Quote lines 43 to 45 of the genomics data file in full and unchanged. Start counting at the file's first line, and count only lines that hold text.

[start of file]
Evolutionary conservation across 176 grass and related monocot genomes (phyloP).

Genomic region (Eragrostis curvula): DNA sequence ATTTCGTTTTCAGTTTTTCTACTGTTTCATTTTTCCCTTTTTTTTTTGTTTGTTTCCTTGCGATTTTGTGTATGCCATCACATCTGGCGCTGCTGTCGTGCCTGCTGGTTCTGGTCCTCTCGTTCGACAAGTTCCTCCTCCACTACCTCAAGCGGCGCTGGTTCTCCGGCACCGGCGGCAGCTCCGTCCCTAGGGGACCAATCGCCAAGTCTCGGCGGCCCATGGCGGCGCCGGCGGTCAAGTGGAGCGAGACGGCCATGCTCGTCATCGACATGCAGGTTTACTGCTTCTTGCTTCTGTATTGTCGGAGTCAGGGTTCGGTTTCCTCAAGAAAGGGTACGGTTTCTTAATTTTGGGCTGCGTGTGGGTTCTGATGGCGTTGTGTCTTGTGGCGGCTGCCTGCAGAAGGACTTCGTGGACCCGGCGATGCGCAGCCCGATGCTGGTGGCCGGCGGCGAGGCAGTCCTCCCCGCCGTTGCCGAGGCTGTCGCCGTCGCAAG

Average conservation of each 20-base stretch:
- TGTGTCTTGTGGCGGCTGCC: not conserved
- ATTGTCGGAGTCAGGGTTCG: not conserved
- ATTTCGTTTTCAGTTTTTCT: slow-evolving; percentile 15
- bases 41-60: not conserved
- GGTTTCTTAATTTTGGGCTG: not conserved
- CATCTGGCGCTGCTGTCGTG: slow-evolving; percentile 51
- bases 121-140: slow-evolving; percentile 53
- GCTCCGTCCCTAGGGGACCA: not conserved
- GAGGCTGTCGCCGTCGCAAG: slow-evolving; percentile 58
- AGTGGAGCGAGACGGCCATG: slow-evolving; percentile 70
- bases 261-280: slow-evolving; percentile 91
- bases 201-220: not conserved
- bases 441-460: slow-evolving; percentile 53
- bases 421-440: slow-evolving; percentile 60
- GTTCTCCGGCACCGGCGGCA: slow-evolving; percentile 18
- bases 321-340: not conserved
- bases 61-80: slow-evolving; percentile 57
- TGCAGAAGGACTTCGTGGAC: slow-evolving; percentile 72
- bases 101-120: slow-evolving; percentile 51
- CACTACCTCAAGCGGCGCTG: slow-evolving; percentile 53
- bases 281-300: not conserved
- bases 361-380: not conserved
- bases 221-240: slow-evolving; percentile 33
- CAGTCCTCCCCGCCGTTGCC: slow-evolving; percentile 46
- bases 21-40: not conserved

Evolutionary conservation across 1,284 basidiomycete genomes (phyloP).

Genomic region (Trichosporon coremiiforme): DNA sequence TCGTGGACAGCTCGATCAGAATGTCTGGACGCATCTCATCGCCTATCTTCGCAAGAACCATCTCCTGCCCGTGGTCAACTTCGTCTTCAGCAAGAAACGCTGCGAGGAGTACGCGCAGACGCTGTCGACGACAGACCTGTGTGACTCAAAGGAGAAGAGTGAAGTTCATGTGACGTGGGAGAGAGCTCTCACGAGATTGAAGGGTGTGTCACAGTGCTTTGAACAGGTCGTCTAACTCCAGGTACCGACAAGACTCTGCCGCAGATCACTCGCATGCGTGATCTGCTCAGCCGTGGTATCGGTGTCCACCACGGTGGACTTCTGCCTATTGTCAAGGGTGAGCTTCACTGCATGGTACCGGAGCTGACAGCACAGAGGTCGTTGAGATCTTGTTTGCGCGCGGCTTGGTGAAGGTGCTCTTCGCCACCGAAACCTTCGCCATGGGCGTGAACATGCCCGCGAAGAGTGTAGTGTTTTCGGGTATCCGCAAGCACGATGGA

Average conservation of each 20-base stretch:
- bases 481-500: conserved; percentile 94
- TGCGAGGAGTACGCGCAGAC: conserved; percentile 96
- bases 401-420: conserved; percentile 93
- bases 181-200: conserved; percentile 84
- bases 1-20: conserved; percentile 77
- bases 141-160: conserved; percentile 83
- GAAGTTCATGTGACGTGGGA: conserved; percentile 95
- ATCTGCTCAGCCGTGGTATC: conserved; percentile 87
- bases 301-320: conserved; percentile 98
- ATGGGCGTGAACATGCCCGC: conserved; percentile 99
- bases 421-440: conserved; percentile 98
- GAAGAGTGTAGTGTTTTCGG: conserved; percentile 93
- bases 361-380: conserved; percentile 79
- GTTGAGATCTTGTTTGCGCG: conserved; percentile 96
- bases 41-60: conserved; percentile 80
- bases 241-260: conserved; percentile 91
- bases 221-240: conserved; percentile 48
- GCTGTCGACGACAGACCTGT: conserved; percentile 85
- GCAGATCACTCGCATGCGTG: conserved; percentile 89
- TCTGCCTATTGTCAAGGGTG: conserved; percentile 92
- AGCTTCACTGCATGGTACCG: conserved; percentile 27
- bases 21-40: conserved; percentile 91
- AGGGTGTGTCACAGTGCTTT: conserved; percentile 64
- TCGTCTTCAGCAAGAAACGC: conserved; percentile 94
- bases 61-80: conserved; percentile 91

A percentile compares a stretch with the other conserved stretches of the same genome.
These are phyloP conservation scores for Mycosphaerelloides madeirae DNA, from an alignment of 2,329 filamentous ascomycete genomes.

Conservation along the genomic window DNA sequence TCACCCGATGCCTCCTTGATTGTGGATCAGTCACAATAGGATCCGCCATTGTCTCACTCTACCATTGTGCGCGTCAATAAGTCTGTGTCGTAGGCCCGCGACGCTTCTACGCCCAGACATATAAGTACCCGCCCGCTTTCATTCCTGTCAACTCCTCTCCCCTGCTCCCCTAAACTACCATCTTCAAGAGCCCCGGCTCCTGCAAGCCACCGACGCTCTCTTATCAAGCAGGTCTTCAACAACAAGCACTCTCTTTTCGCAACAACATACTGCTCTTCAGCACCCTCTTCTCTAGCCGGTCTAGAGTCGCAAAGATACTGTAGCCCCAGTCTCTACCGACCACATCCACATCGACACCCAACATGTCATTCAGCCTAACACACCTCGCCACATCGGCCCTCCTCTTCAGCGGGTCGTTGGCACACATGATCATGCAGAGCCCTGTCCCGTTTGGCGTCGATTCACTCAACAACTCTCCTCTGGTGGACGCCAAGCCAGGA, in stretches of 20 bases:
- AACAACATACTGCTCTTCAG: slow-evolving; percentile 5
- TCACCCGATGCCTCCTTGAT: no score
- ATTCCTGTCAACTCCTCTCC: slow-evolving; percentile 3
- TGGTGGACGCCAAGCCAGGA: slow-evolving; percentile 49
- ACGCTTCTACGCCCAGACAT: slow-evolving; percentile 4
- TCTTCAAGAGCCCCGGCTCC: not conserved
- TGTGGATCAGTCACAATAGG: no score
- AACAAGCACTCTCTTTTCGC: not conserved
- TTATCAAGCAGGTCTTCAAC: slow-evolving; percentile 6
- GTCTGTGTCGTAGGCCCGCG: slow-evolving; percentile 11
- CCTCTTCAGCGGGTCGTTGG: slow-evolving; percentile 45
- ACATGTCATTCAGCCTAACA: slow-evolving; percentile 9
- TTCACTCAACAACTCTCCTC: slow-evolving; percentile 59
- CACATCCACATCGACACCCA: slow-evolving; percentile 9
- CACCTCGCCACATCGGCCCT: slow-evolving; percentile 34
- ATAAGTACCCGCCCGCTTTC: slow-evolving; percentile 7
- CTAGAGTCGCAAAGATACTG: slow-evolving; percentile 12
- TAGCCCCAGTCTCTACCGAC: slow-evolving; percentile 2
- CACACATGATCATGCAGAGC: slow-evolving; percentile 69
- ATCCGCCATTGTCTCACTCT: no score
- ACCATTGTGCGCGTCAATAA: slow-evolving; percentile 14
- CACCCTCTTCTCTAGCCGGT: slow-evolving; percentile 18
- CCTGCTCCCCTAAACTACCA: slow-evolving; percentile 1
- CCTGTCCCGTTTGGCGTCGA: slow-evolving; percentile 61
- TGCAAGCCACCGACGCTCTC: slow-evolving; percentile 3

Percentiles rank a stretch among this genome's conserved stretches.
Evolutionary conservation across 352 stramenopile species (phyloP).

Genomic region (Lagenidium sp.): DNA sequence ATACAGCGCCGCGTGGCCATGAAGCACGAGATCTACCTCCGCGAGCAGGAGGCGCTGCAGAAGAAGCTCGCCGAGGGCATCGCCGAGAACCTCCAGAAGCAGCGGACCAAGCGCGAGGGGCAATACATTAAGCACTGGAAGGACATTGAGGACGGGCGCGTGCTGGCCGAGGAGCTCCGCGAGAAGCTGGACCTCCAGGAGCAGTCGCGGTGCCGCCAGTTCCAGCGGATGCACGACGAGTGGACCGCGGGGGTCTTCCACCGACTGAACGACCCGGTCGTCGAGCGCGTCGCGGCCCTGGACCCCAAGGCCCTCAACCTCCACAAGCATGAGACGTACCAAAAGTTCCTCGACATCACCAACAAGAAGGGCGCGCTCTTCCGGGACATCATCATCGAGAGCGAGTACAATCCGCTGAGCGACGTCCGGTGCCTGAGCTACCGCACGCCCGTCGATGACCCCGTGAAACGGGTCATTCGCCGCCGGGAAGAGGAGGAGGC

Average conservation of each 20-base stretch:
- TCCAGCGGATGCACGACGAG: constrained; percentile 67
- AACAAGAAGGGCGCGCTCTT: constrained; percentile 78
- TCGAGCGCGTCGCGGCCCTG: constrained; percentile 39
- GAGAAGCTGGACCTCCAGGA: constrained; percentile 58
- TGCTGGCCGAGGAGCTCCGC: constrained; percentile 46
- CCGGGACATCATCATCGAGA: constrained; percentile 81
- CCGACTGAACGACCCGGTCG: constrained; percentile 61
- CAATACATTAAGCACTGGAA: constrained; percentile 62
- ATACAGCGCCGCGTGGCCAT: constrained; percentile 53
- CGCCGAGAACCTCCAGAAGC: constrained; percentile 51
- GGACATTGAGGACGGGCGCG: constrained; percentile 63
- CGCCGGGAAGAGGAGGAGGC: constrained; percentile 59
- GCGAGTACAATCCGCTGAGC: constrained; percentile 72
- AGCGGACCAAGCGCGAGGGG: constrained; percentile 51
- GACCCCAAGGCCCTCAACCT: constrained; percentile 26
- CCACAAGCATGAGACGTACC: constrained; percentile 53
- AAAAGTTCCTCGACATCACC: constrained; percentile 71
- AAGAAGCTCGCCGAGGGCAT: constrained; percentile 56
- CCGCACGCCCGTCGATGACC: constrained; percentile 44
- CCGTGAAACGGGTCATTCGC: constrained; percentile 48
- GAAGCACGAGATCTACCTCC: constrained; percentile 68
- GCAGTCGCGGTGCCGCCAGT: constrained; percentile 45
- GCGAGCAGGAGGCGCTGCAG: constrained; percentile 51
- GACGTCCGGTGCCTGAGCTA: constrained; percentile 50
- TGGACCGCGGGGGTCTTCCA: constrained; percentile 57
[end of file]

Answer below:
- GAAGAGTGTAGTGTTTTCGG: conserved; percentile 93
- bases 361-380: conserved; percentile 79
- GTTGAGATCTTGTTTGCGCG: conserved; percentile 96